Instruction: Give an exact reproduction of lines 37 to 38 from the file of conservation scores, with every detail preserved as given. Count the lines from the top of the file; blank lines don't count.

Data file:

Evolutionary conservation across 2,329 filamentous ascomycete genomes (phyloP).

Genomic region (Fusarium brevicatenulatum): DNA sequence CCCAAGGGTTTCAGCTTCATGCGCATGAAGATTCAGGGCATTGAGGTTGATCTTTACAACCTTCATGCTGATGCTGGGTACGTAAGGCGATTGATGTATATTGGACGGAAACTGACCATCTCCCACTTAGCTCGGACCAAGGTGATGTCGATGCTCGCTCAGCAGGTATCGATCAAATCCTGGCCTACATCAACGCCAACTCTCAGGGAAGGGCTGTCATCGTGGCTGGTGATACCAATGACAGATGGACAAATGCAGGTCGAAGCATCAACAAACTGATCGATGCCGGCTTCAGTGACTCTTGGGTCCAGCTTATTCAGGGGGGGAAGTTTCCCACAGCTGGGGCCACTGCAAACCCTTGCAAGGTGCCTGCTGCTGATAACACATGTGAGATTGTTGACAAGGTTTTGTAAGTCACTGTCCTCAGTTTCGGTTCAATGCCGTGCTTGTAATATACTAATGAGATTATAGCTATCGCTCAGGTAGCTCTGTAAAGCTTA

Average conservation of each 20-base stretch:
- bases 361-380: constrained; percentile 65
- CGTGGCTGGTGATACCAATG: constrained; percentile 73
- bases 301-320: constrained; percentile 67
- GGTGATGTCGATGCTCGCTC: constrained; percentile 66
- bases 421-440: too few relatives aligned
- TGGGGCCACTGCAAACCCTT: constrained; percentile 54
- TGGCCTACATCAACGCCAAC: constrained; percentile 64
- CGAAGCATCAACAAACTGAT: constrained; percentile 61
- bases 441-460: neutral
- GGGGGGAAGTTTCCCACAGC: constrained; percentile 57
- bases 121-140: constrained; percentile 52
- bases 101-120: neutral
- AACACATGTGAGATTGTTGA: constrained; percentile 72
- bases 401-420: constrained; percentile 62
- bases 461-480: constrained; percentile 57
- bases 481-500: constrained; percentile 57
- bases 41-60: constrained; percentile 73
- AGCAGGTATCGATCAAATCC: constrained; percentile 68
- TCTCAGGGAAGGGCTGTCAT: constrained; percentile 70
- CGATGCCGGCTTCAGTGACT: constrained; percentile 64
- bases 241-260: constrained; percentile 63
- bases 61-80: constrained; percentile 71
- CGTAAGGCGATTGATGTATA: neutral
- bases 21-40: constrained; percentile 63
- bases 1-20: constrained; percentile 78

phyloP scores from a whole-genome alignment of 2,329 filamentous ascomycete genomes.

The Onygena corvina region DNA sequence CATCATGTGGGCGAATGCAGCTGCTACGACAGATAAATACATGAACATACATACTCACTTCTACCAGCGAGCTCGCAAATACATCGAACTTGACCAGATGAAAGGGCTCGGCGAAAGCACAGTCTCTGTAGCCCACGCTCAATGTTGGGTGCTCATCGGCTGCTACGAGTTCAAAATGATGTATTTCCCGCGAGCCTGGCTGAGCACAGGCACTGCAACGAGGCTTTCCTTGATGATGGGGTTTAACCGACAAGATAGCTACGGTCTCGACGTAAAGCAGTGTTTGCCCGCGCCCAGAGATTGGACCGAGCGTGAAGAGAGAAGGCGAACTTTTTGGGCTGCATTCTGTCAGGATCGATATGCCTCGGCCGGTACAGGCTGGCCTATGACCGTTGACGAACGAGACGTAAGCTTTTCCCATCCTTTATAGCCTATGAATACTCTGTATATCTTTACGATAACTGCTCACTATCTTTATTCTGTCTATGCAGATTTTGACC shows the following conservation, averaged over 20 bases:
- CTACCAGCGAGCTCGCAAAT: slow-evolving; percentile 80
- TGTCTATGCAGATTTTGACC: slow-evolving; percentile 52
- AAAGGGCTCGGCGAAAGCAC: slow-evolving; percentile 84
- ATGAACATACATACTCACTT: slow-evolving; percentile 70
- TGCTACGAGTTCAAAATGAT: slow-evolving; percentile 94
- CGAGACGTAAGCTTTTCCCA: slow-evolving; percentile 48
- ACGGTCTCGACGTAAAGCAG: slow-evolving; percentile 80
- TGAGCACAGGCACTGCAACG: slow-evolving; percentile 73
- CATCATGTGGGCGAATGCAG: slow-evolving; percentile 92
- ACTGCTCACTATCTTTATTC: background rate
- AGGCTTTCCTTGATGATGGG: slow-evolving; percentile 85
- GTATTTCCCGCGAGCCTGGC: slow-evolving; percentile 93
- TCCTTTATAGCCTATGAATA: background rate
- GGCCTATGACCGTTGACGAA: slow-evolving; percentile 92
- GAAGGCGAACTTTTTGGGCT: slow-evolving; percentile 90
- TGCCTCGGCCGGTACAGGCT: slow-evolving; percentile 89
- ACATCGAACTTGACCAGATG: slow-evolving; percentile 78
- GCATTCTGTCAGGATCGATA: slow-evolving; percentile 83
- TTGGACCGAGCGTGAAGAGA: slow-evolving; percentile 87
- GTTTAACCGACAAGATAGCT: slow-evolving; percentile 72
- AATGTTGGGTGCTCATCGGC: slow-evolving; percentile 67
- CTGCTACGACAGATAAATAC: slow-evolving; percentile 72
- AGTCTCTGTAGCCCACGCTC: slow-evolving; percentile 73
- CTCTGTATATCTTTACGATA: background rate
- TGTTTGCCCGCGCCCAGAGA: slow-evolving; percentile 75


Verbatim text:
- ACGGTCTCGACGTAAAGCAG: slow-evolving; percentile 80
- TGAGCACAGGCACTGCAACG: slow-evolving; percentile 73